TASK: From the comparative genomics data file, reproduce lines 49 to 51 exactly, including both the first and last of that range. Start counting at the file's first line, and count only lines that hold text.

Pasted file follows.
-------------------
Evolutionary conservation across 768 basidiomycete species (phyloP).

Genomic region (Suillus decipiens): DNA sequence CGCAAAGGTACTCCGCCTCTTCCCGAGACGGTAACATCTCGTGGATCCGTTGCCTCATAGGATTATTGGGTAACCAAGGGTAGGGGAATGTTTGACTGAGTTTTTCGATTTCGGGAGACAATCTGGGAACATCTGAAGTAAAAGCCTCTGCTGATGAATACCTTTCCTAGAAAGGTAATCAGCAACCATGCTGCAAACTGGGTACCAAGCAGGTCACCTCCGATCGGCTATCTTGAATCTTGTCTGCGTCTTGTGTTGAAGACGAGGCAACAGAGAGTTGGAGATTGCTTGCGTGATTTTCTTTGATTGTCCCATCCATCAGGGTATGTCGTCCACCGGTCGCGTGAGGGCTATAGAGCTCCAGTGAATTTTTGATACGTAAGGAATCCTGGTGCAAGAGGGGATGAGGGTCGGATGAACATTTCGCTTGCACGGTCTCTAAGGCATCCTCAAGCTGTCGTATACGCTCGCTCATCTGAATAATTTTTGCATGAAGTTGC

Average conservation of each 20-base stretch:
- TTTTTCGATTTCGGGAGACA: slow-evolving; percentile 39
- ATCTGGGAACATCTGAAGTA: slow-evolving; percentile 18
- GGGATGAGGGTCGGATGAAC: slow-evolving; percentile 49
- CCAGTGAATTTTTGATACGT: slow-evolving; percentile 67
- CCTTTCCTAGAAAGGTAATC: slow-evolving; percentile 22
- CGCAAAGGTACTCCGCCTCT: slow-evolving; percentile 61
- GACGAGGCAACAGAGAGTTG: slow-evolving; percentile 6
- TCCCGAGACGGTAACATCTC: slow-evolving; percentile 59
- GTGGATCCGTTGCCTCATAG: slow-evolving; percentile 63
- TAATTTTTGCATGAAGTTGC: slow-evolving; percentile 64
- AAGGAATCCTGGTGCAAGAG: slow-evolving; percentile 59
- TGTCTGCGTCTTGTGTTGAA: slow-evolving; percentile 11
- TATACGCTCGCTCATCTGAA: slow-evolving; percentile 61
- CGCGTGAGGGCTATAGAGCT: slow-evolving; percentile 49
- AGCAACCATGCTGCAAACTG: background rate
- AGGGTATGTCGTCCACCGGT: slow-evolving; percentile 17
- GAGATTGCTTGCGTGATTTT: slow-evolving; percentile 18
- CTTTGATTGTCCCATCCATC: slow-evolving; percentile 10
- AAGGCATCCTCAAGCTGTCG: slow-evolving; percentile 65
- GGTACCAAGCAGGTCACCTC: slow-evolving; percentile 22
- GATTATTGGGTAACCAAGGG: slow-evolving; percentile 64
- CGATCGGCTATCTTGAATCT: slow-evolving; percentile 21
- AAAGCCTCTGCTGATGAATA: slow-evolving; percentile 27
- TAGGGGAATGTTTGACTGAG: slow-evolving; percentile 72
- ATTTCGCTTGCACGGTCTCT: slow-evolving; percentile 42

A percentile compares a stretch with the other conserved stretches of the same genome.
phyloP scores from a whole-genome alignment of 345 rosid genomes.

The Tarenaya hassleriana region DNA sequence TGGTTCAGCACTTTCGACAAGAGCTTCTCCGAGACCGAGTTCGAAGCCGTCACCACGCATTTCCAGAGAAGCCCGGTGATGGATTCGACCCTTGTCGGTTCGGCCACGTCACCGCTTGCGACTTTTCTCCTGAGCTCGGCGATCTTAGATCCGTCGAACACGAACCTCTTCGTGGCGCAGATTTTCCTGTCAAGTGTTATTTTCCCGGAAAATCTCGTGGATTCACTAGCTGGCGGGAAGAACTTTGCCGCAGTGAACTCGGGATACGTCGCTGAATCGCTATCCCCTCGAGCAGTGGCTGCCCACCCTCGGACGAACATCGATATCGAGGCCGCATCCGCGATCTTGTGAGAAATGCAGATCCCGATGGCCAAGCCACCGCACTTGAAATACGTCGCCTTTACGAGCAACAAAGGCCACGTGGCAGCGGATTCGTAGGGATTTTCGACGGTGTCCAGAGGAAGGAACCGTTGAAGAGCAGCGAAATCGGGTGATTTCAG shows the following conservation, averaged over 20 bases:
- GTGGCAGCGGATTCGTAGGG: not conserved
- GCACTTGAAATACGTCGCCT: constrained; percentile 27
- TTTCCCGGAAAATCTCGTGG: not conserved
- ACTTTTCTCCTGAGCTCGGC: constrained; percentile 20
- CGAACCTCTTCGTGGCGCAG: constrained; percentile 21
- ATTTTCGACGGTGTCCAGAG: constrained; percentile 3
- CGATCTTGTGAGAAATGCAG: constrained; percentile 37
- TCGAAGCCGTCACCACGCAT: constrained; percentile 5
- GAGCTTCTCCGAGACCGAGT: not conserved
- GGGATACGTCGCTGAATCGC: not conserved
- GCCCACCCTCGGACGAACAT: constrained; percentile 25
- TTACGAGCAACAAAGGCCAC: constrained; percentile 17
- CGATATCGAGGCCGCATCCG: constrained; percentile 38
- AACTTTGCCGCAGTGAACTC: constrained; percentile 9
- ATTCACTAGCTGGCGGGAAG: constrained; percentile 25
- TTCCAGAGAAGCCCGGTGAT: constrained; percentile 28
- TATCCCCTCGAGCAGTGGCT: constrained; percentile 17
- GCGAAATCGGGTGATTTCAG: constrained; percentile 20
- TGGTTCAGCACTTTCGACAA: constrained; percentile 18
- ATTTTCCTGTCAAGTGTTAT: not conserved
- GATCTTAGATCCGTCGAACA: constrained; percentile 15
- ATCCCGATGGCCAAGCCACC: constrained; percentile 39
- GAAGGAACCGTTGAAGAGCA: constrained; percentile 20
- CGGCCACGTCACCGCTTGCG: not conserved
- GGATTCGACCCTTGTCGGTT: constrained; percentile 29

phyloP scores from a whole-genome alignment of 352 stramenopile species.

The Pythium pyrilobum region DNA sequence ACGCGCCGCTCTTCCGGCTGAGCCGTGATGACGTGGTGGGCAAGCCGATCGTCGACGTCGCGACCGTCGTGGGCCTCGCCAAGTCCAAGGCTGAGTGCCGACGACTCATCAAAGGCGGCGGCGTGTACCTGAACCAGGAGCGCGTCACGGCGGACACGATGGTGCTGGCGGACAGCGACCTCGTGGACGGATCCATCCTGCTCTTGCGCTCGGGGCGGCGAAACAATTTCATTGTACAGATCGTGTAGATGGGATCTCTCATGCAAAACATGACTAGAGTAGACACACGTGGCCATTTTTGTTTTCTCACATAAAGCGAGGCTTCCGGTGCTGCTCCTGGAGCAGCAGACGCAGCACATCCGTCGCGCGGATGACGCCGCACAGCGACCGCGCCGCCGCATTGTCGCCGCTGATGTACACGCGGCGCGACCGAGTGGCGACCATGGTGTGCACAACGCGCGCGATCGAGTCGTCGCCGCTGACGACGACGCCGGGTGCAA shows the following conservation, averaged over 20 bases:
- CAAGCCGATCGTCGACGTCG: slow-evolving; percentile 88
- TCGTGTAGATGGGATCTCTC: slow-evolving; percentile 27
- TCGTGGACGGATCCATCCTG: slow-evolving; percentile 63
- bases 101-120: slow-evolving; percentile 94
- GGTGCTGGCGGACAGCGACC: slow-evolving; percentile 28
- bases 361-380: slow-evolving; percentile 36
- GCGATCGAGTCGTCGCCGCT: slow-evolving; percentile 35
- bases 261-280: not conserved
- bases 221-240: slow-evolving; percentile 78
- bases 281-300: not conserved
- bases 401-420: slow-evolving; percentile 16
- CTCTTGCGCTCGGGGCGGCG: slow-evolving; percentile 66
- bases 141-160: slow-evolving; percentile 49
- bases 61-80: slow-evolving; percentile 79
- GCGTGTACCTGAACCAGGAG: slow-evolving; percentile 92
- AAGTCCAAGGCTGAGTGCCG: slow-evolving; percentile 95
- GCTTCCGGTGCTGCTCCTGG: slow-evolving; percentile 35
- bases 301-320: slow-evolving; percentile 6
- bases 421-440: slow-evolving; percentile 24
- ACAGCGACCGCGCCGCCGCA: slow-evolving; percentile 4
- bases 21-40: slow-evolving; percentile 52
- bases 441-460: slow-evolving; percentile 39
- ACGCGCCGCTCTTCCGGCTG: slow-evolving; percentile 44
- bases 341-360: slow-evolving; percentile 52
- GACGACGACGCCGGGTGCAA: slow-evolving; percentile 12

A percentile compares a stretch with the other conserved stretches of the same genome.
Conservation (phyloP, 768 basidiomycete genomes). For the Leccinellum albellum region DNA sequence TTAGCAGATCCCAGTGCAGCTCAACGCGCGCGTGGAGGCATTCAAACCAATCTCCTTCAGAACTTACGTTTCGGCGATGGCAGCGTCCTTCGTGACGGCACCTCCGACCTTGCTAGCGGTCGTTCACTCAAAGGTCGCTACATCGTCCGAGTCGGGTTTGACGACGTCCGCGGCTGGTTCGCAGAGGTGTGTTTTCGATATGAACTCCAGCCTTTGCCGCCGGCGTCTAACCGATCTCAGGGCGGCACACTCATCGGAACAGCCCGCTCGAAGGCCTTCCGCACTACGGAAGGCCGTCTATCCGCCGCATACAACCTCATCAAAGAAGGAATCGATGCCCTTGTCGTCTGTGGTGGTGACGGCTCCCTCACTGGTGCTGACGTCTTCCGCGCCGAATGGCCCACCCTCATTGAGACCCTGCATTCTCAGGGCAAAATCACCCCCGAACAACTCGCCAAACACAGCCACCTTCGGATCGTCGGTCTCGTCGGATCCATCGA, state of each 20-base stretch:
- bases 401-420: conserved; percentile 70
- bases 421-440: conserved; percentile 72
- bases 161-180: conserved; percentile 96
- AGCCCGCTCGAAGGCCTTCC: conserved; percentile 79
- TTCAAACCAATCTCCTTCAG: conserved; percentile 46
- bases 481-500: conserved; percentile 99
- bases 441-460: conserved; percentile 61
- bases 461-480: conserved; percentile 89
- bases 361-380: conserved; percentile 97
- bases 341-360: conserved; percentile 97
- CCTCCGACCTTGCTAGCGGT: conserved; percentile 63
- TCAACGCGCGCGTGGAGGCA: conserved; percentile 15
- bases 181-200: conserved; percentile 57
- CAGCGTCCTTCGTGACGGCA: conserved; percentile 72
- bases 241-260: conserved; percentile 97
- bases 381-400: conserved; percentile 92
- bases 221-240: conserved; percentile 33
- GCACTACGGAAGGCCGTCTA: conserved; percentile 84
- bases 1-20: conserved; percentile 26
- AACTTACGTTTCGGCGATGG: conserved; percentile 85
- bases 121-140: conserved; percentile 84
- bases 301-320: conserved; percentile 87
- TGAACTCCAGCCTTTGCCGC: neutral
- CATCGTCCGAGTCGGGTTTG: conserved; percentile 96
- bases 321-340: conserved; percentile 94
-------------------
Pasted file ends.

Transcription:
- GCGAAATCGGGTGATTTCAG: constrained; percentile 20
- TGGTTCAGCACTTTCGACAA: constrained; percentile 18
- ATTTTCCTGTCAAGTGTTAT: not conserved